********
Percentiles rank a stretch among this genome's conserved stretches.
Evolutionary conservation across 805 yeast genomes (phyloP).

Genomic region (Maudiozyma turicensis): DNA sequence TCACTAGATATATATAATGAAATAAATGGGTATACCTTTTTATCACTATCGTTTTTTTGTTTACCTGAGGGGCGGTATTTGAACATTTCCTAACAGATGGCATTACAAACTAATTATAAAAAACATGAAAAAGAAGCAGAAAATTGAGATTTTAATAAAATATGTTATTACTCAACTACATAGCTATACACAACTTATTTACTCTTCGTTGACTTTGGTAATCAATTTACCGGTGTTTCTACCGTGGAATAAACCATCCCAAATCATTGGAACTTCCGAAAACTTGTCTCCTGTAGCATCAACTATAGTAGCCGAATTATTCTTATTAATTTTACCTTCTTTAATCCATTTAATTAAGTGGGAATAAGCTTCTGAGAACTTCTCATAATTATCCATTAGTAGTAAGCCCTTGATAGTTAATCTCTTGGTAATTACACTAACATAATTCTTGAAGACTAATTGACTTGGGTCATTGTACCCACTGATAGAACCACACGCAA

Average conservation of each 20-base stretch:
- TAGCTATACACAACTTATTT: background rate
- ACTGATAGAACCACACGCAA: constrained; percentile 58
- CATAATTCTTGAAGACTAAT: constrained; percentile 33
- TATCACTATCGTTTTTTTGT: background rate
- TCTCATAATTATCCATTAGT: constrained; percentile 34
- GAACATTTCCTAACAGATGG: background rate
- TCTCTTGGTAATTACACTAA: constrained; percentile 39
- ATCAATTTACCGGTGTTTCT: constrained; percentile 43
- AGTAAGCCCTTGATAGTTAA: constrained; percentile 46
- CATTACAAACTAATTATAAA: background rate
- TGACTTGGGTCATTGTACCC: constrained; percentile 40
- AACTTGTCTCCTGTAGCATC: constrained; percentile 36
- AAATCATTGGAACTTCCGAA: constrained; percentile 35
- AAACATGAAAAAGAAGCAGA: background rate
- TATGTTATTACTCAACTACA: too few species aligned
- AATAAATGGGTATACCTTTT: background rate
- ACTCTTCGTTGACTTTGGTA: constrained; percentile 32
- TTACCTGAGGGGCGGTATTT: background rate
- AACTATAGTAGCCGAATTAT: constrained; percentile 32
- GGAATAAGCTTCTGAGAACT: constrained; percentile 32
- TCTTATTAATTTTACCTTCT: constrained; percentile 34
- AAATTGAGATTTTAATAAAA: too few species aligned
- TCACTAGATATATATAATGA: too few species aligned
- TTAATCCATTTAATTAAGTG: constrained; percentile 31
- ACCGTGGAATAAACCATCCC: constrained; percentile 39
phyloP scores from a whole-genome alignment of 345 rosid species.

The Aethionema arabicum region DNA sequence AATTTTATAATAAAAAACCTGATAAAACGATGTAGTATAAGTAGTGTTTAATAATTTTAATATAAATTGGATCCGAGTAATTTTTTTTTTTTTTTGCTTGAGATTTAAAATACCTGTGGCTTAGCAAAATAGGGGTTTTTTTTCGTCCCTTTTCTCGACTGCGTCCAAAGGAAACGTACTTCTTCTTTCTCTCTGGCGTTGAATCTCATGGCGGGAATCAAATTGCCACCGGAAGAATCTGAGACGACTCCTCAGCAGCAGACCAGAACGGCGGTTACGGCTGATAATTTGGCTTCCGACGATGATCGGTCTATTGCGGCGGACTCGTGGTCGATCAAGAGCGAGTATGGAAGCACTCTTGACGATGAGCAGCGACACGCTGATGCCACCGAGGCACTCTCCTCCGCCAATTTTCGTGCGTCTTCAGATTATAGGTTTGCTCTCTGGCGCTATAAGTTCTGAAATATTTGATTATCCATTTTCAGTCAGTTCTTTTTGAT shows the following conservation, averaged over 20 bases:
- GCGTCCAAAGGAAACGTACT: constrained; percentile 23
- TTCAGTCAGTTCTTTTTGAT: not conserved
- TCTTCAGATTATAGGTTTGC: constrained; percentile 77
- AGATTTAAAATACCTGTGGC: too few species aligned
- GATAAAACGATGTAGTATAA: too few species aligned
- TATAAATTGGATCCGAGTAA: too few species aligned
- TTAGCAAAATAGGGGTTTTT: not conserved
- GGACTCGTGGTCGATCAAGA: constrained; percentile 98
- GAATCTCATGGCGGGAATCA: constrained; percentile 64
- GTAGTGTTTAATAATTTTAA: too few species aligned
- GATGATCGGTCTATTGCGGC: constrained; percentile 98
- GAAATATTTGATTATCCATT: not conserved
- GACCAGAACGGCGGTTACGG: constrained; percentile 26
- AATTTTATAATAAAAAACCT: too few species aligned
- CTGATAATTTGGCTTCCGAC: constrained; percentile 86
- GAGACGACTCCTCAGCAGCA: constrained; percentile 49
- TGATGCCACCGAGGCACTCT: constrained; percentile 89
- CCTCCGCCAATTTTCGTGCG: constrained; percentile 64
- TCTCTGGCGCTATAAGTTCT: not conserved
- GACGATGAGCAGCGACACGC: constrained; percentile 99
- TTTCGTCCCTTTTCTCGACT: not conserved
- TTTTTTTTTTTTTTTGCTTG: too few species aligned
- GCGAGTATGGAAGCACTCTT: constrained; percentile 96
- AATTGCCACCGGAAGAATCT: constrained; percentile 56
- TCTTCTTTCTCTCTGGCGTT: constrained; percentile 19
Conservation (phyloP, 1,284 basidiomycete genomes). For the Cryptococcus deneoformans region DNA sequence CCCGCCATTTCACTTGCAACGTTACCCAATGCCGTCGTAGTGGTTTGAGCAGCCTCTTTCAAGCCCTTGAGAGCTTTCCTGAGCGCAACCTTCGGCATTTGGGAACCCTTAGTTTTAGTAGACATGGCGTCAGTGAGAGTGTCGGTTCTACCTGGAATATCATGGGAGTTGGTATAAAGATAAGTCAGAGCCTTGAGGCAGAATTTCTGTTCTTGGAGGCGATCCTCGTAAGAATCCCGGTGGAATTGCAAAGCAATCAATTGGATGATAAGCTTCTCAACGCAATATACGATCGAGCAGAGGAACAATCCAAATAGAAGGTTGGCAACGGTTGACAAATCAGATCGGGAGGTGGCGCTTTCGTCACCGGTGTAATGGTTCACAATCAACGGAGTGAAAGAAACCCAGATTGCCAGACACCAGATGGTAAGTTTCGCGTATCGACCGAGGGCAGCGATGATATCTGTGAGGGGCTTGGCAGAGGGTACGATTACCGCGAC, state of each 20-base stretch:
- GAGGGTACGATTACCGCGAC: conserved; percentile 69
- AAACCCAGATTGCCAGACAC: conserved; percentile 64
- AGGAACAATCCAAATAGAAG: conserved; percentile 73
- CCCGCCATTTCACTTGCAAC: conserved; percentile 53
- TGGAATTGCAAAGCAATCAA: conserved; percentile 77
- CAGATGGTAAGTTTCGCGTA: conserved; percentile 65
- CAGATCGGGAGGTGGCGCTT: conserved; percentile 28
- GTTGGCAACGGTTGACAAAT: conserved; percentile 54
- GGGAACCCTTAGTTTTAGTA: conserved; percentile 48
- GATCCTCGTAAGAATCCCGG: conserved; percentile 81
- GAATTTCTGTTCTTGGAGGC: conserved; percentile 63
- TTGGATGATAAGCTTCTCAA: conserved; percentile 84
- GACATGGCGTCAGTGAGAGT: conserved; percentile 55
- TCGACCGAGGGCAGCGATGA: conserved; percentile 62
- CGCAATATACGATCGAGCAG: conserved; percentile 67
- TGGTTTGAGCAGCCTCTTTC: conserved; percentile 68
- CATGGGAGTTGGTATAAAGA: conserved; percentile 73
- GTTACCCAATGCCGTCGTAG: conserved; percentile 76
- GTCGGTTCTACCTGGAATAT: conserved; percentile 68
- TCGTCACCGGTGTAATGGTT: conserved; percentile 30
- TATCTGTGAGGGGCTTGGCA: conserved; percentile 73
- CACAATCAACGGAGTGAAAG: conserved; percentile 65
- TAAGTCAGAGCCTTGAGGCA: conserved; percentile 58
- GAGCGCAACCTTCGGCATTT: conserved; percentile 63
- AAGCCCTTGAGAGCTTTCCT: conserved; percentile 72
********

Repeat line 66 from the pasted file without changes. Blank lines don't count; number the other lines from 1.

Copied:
- GGGAACCCTTAGTTTTAGTA: conserved; percentile 48